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Canada - Amnesty International and the Hassan Diab case appeal

    October 03, 2013

    On November 4-5 2013, Amnesty International Canada will be intervening in a case at the Court of Appeal for Ontario:  Minister of Justice of Canada v Hassan Naim Diab. Our role is as “friend of the Court,” in which we present arguments about the legal test that should be applied to extradition decisions. Lorne Waldman is acting as our counsel.

    Mr. Diab is a Canadian citizen of Lebanese origin currently subject to extradition proceedings by the Republic of France, in connection with his alleged role in the 1980 bombing of a Paris synagogue in which four people were killed and scores injured. The decision to surrender Mr. Diab to France is being challenged by Mr. Diab’s counsel on a number of grounds, including the risk that Mr. Diab will be denied the right to fundamental justice by reason of France’s alleged use of anonymous, unsourced and uncircumstanced evidence that may have been obtained by torture.

    As a friend of the court (“intervenante désintéressée”), Amnesty International Canada takes no position on the facts of this case. In other words, we do not take a position on Mr. Diab’s guilt or innocence, nor on whether his extradition should take place, nor on whether France will in fact use torture-tainted evidence in his case.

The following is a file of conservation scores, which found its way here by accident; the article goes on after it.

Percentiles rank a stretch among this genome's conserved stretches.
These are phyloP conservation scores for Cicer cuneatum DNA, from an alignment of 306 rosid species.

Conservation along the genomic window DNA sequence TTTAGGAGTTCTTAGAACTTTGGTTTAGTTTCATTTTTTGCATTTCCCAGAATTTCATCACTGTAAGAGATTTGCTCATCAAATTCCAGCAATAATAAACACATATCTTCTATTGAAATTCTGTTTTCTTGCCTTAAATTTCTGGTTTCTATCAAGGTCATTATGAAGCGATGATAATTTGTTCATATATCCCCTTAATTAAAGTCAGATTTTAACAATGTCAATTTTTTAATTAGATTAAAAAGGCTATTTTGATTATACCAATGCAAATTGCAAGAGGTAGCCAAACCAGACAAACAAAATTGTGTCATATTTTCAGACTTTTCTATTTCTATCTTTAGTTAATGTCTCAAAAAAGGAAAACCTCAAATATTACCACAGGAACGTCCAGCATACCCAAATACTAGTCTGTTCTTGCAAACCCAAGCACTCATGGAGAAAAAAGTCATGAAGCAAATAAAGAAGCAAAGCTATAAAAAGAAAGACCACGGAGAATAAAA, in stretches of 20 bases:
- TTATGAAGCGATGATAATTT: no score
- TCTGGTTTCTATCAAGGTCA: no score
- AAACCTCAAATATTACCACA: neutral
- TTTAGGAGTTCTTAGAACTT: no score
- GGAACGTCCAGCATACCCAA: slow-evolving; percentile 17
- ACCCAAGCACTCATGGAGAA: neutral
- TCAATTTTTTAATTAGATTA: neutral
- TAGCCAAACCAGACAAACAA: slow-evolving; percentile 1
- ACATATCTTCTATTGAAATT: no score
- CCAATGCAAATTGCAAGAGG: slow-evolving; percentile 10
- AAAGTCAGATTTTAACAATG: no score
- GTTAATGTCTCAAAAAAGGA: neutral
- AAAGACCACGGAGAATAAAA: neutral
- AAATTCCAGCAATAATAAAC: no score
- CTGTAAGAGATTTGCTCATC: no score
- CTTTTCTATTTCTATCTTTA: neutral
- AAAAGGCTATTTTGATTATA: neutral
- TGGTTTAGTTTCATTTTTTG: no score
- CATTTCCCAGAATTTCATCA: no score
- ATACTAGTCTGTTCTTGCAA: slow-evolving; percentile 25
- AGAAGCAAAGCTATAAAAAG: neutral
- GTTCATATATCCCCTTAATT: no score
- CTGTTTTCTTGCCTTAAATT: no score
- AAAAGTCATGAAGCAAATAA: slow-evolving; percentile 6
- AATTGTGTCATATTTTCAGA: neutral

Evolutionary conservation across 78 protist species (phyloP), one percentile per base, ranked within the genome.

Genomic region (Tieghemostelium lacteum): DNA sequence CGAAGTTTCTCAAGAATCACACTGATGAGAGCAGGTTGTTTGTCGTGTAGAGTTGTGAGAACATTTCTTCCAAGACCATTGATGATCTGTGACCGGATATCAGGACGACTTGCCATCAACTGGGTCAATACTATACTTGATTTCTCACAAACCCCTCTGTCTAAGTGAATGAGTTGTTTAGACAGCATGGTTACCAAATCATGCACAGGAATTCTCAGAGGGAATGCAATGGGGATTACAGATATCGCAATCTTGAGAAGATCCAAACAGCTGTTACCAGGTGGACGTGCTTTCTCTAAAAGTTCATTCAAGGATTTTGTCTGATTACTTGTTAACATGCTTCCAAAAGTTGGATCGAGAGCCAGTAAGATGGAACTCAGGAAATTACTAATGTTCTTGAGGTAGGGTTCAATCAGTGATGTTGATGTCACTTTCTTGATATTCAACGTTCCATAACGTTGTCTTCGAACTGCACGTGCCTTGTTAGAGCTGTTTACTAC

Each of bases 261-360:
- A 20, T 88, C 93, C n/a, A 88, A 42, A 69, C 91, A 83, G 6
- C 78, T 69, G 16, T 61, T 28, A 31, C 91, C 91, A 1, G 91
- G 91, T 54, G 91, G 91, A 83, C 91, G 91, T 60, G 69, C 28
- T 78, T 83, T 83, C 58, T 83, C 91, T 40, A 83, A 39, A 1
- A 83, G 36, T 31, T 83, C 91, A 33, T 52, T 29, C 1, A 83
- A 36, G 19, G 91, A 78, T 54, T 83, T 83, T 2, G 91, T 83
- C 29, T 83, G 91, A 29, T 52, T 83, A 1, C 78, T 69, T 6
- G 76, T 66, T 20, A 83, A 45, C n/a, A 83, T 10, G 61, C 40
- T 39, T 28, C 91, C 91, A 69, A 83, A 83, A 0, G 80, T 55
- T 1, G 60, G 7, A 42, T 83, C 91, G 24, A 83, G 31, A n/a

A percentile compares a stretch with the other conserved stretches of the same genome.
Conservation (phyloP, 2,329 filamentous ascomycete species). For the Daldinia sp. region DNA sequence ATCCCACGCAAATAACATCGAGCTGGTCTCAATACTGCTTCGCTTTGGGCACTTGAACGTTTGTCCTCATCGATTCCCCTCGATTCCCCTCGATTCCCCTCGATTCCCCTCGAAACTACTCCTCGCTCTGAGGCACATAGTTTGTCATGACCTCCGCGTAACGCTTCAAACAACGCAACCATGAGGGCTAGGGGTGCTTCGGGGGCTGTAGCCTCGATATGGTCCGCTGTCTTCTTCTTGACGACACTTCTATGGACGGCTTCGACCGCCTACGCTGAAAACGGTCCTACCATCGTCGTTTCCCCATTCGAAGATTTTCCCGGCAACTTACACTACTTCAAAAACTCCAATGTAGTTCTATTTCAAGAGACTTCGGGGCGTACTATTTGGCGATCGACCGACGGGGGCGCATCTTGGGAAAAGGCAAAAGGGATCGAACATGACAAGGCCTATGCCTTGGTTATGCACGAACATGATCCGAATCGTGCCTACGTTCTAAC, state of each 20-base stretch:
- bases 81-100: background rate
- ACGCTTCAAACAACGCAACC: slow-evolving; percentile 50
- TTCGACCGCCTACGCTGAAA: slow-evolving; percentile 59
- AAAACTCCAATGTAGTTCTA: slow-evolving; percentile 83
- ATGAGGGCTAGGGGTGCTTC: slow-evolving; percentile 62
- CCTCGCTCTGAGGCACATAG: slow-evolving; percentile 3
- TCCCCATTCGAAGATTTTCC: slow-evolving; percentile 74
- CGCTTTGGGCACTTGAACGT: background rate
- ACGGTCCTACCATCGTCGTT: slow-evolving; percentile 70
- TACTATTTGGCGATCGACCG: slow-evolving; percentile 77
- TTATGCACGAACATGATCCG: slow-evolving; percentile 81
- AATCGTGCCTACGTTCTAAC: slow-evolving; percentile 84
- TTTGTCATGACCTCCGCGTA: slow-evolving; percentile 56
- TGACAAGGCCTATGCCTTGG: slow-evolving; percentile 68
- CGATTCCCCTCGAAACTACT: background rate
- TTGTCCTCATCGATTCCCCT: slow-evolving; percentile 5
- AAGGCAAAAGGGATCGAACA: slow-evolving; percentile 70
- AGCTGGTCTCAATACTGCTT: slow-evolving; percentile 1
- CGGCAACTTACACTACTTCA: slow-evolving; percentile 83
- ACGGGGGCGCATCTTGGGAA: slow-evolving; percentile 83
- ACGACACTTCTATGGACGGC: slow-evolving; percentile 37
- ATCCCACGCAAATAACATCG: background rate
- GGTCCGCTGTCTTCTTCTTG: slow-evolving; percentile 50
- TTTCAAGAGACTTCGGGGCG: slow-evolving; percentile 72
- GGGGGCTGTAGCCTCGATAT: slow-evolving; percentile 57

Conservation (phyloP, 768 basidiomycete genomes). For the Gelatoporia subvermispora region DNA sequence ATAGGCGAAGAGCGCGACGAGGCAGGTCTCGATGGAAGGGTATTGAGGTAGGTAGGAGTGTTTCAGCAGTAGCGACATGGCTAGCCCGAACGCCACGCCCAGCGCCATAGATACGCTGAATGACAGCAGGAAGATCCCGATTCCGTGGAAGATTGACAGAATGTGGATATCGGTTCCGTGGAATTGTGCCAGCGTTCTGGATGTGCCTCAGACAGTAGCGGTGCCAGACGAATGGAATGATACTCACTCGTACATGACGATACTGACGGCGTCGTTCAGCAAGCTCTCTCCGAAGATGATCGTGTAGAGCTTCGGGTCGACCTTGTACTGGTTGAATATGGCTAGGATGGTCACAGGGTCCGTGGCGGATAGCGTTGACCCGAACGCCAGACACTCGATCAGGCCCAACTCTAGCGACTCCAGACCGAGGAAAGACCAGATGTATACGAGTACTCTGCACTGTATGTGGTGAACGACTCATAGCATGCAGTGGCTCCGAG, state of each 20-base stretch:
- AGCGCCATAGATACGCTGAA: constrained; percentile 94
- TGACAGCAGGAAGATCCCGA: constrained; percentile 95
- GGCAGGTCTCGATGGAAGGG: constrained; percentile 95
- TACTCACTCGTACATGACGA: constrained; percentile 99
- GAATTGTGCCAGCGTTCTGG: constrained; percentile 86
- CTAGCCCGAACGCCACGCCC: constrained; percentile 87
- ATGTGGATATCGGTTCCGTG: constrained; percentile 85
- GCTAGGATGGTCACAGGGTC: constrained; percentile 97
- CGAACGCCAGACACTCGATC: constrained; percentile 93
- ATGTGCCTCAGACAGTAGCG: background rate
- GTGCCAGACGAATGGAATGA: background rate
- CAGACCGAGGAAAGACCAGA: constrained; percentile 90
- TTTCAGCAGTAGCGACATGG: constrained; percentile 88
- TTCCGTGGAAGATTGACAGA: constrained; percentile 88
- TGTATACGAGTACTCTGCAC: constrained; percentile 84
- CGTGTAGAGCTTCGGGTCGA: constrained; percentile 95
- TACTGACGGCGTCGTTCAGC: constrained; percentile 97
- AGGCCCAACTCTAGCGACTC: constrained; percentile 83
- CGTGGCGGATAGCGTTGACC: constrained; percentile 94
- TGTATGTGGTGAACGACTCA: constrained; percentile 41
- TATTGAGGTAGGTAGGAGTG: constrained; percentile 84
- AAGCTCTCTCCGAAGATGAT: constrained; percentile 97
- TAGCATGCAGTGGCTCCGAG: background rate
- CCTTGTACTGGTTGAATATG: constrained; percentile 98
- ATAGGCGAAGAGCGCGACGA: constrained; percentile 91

Our intervention is limited strictly to the question of the legal test that should be applied to extradition decisions. We argue that when there is a real risk that evidence derived from torture will be used in a trial following extradition, the extradition should not take place.

    Amnesty International is concerned that in the intelligence relationship between any two countries measures must be taken to safeguard against the possibility that information that may have been obtained through torture is made use of or shared. That is particularly the case when one of the countries has a well established practice of using torture as a means of obtaining information and intelligence; as is the case with Syria, for instance.

    We are intervening in order to ensure that extraditions take place in accordance with international human rights norms binding on Canada, particularly the Convention Against Torture and Other Cruel, Inhuman and Degrading Treatment or Punishment.


    For further information contact John Tackaberry, Media Relations                (613)744-7667 #236

    Amnesty International Memorandum of Fact and Law